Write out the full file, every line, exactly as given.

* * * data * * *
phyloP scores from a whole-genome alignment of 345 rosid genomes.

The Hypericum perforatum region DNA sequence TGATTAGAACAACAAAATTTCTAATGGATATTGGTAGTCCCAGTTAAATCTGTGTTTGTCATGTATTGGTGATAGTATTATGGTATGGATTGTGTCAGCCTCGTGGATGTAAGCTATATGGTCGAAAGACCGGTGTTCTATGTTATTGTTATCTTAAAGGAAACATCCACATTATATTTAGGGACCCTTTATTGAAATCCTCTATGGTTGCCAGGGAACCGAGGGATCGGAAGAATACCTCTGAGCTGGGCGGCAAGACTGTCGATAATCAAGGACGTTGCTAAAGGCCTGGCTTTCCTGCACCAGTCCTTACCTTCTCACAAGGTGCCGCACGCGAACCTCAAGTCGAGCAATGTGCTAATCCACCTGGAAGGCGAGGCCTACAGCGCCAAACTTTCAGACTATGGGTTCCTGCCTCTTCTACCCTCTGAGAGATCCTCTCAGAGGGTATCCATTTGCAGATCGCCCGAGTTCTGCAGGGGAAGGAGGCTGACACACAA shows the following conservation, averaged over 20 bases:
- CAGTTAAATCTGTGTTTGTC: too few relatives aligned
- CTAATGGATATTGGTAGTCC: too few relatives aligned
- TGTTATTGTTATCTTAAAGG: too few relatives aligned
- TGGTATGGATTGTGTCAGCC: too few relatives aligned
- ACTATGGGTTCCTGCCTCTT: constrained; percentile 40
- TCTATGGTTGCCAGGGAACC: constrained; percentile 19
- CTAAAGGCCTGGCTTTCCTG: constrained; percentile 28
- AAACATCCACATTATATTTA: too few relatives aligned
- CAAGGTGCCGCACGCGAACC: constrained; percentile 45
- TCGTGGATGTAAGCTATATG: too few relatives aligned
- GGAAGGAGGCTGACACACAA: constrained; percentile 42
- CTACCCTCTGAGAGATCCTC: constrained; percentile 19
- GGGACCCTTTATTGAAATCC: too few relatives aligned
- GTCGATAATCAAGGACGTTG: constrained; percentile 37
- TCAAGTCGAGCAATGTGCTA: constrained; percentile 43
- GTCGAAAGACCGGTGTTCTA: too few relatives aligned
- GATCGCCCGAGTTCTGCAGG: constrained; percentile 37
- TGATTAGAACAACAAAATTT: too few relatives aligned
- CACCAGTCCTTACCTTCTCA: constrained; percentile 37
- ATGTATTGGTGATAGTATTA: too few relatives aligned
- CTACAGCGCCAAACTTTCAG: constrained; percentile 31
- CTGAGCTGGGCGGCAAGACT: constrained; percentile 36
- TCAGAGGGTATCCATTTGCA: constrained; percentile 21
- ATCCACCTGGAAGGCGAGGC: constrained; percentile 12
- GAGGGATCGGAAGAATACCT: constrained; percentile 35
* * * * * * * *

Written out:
phyloP scores from a whole-genome alignment of 345 rosid genomes.

The Hypericum perforatum region DNA sequence TGATTAGAACAACAAAATTTCTAATGGATATTGGTAGTCCCAGTTAAATCTGTGTTTGTCATGTATTGGTGATAGTATTATGGTATGGATTGTGTCAGCCTCGTGGATGTAAGCTATATGGTCGAAAGACCGGTGTTCTATGTTATTGTTATCTTAAAGGAAACATCCACATTATATTTAGGGACCCTTTATTGAAATCCTCTATGGTTGCCAGGGAACCGAGGGATCGGAAGAATACCTCTGAGCTGGGCGGCAAGACTGTCGATAATCAAGGACGTTGCTAAAGGCCTGGCTTTCCTGCACCAGTCCTTACCTTCTCACAAGGTGCCGCACGCGAACCTCAAGTCGAGCAATGTGCTAATCCACCTGGAAGGCGAGGCCTACAGCGCCAAACTTTCAGACTATGGGTTCCTGCCTCTTCTACCCTCTGAGAGATCCTCTCAGAGGGTATCCATTTGCAGATCGCCCGAGTTCTGCAGGGGAAGGAGGCTGACACACAA shows the following conservation, averaged over 20 bases:
- CAGTTAAATCTGTGTTTGTC: too few relatives aligned
- CTAATGGATATTGGTAGTCC: too few relatives aligned
- TGTTATTGTTATCTTAAAGG: too few relatives aligned
- TGGTATGGATTGTGTCAGCC: too few relatives aligned
- ACTATGGGTTCCTGCCTCTT: constrained; percentile 40
- TCTATGGTTGCCAGGGAACC: constrained; percentile 19
- CTAAAGGCCTGGCTTTCCTG: constrained; percentile 28
- AAACATCCACATTATATTTA: too few relatives aligned
- CAAGGTGCCGCACGCGAACC: constrained; percentile 45
- TCGTGGATGTAAGCTATATG: too few relatives aligned
- GGAAGGAGGCTGACACACAA: constrained; percentile 42
- CTACCCTCTGAGAGATCCTC: constrained; percentile 19
- GGGACCCTTTATTGAAATCC: too few relatives aligned
- GTCGATAATCAAGGACGTTG: constrained; percentile 37
- TCAAGTCGAGCAATGTGCTA: constrained; percentile 43
- GTCGAAAGACCGGTGTTCTA: too few relatives aligned
- GATCGCCCGAGTTCTGCAGG: constrained; percentile 37
- TGATTAGAACAACAAAATTT: too few relatives aligned
- CACCAGTCCTTACCTTCTCA: constrained; percentile 37
- ATGTATTGGTGATAGTATTA: too few relatives aligned
- CTACAGCGCCAAACTTTCAG: constrained; percentile 31
- CTGAGCTGGGCGGCAAGACT: constrained; percentile 36
- TCAGAGGGTATCCATTTGCA: constrained; percentile 21
- ATCCACCTGGAAGGCGAGGC: constrained; percentile 12
- GAGGGATCGGAAGAATACCT: constrained; percentile 35